BY STEWART JEAN
Well, Drumming Community, 2020 is a little rough for all of us right now. I’m going to use this opportunity to connect my 2020 lessons thus far by presenting a tricky Afro-Cuban groove with a few hi-hat foot variations. While most Latin grooves are in 4/4 with a straight feel, the Afro-Cuban groove is in 6/8 and felt in 2. Counting a 6/8 time signature means there are six beats to the measure and eighth-notes are counted as downbeats (1, 2, 3, 4, 5, 6). Generally, you would simply count each dotted quarter note (worth three eighth-notes) as beats 1 and 2 in order to simplify the counting.
As mentioned in earlier lessons, the cascara is the rhythmic glue to Latin grooves. Consider the cascara as your ride pattern. The Afro-Cuban 6/8 cascara is usually played over a two-bar phrase on a drum hoop, ride bell, cowbell, Jam Block, or hi-hat.
Before tackling the full groove it is important to have a grasp on the cascara pattern in 6/8 (Ex. 1).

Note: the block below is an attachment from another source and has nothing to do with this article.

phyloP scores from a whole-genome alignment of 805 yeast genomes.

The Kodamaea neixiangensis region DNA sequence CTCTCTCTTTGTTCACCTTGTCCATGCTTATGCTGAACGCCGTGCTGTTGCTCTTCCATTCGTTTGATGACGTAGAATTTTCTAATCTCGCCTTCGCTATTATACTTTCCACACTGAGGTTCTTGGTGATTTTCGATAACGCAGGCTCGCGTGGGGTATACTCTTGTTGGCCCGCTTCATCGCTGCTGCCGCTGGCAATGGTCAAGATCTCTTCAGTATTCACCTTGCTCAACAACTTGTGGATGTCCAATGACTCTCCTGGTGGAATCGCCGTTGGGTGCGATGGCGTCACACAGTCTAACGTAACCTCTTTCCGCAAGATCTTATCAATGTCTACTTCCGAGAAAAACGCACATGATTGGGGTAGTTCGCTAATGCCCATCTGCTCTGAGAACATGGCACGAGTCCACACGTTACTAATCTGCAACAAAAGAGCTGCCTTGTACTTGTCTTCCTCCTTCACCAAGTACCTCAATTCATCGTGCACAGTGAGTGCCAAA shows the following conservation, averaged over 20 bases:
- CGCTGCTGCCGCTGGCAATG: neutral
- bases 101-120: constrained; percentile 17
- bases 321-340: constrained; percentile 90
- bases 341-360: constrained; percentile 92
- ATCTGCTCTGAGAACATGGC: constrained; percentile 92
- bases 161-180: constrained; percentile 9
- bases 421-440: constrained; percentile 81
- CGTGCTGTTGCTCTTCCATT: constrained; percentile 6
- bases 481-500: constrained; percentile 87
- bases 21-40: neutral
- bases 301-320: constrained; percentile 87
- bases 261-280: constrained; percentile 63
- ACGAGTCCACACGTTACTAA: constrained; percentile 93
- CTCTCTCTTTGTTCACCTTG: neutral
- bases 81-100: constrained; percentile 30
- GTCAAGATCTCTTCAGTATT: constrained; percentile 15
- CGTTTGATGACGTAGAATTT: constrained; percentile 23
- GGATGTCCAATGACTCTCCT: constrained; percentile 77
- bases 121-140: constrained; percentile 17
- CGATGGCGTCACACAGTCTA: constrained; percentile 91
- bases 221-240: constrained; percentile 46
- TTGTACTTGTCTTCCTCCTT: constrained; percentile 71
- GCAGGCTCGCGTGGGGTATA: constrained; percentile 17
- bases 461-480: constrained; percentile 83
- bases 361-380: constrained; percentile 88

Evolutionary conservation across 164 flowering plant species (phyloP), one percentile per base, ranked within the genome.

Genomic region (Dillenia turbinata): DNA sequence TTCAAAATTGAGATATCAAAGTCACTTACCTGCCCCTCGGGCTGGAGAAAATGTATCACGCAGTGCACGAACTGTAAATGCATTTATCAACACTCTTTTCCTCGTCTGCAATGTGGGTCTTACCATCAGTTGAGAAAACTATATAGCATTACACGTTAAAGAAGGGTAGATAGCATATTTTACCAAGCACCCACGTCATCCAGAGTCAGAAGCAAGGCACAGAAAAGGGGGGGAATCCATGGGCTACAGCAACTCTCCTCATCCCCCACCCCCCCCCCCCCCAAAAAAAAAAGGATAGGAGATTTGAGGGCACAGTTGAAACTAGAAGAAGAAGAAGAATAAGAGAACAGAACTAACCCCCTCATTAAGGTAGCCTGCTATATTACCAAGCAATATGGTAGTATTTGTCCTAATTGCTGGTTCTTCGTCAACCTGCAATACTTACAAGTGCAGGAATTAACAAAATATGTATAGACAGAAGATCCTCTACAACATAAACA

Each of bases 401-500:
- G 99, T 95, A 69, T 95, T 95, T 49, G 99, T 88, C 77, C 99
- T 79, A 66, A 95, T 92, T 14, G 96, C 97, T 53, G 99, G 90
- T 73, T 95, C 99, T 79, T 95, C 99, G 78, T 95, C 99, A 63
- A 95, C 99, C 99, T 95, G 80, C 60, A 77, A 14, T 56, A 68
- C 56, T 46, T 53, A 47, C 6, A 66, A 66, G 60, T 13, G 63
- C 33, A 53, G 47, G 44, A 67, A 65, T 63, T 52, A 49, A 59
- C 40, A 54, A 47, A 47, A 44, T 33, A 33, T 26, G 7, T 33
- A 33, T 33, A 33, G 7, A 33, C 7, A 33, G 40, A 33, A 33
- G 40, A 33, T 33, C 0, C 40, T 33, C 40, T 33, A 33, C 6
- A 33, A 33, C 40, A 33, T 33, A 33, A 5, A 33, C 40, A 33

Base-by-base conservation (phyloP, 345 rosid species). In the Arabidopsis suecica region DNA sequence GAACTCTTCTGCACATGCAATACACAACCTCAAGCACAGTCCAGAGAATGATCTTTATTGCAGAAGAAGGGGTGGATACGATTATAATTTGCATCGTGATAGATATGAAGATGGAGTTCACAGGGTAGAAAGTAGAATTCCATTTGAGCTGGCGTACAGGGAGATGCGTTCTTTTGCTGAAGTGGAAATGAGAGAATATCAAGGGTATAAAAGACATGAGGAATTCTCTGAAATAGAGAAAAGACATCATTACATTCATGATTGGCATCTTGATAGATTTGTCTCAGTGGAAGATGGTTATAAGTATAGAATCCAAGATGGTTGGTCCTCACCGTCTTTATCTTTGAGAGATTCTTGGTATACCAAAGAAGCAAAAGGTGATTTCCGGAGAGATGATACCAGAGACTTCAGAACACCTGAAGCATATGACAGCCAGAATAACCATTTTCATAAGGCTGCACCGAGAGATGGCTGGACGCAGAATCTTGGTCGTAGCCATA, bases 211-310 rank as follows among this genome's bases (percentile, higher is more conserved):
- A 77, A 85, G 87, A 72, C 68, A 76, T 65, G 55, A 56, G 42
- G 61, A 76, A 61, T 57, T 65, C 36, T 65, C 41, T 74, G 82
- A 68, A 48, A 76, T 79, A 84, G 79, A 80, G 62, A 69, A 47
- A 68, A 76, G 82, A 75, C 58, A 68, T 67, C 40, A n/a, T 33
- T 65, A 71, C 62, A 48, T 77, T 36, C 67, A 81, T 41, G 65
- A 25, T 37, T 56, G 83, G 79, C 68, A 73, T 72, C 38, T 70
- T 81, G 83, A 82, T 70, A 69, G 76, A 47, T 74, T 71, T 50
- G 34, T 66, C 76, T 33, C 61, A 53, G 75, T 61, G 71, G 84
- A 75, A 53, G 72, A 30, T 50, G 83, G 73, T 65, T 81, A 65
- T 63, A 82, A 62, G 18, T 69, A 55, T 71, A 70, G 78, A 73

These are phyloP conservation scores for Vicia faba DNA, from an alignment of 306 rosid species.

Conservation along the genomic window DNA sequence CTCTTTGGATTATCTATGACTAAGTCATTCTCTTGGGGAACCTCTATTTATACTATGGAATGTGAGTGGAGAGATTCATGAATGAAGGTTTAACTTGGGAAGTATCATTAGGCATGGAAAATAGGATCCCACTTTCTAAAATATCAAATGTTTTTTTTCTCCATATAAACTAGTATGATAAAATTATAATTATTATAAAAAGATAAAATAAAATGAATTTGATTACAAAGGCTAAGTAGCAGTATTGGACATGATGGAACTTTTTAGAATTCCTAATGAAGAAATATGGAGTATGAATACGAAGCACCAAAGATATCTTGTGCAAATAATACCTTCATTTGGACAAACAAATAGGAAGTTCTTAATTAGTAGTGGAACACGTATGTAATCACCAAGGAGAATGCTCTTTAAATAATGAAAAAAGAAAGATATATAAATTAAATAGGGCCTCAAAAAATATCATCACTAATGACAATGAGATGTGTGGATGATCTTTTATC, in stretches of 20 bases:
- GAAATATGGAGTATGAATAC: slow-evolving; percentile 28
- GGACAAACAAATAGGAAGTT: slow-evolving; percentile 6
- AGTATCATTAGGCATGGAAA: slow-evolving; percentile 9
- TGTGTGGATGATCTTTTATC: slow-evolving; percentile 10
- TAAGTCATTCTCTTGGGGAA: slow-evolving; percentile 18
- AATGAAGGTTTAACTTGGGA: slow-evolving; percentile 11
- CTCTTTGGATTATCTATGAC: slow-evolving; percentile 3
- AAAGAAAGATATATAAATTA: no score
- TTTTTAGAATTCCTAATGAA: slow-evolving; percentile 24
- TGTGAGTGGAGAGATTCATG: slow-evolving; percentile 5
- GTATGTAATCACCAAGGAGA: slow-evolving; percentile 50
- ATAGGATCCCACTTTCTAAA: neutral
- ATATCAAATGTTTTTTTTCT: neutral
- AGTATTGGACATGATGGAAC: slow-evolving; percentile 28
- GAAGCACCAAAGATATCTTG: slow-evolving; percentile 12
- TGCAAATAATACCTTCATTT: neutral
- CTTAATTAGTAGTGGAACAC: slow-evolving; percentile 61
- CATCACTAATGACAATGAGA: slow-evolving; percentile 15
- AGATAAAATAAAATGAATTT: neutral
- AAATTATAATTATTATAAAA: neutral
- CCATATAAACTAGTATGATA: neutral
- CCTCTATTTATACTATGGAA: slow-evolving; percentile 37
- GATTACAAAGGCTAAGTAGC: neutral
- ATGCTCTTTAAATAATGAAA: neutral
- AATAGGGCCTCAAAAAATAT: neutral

If this is difficult, try breaking down the smaller components of the pattern. Extract the first two notes and repeat them (Ex. 2).
Next, move over to the next two notes, extract and repeat (Ex. 3).
Then move over to the second bar of the pattern and repeat (Ex. 4).
Once all three aspects are under control piece them back together to create to full cascara pattern (Ex. 5).
The role of the left hand (or the hand you normally use to play the snare drum) covers the role of the conga. There are many variations but we will stick to this pattern that maintains a consistent pattern throughout the two bars (Ex. 6).
Now, put both hand patterns together (Ex. 7).
Both feet hold down the groove by playing a steady dotted quarter note pattern (Ex. 8).
Once you have this down you can splash the hi-hat with the foot on every other dotted quarter-note (Ex. 9).
To create a 3:2 feel, the hi-hat can move to playing every other eighth-note (Ex. 10).
Now play it with the entire groove (Ex. 11).
Finally, experiment with toggling between the two different hi-hat foot patterns (Ex. 12).
As with most Latin grooves, this will take time to gel. Always be cognizant of any tension or imbalance within your body. Take it slow and be patient. This groove can be used in a variety of situations outside of traditional Latin music. Happy drumming!
Stewart Jean is Program Chair for Drums at Musicians Institute in Hollywood, CA.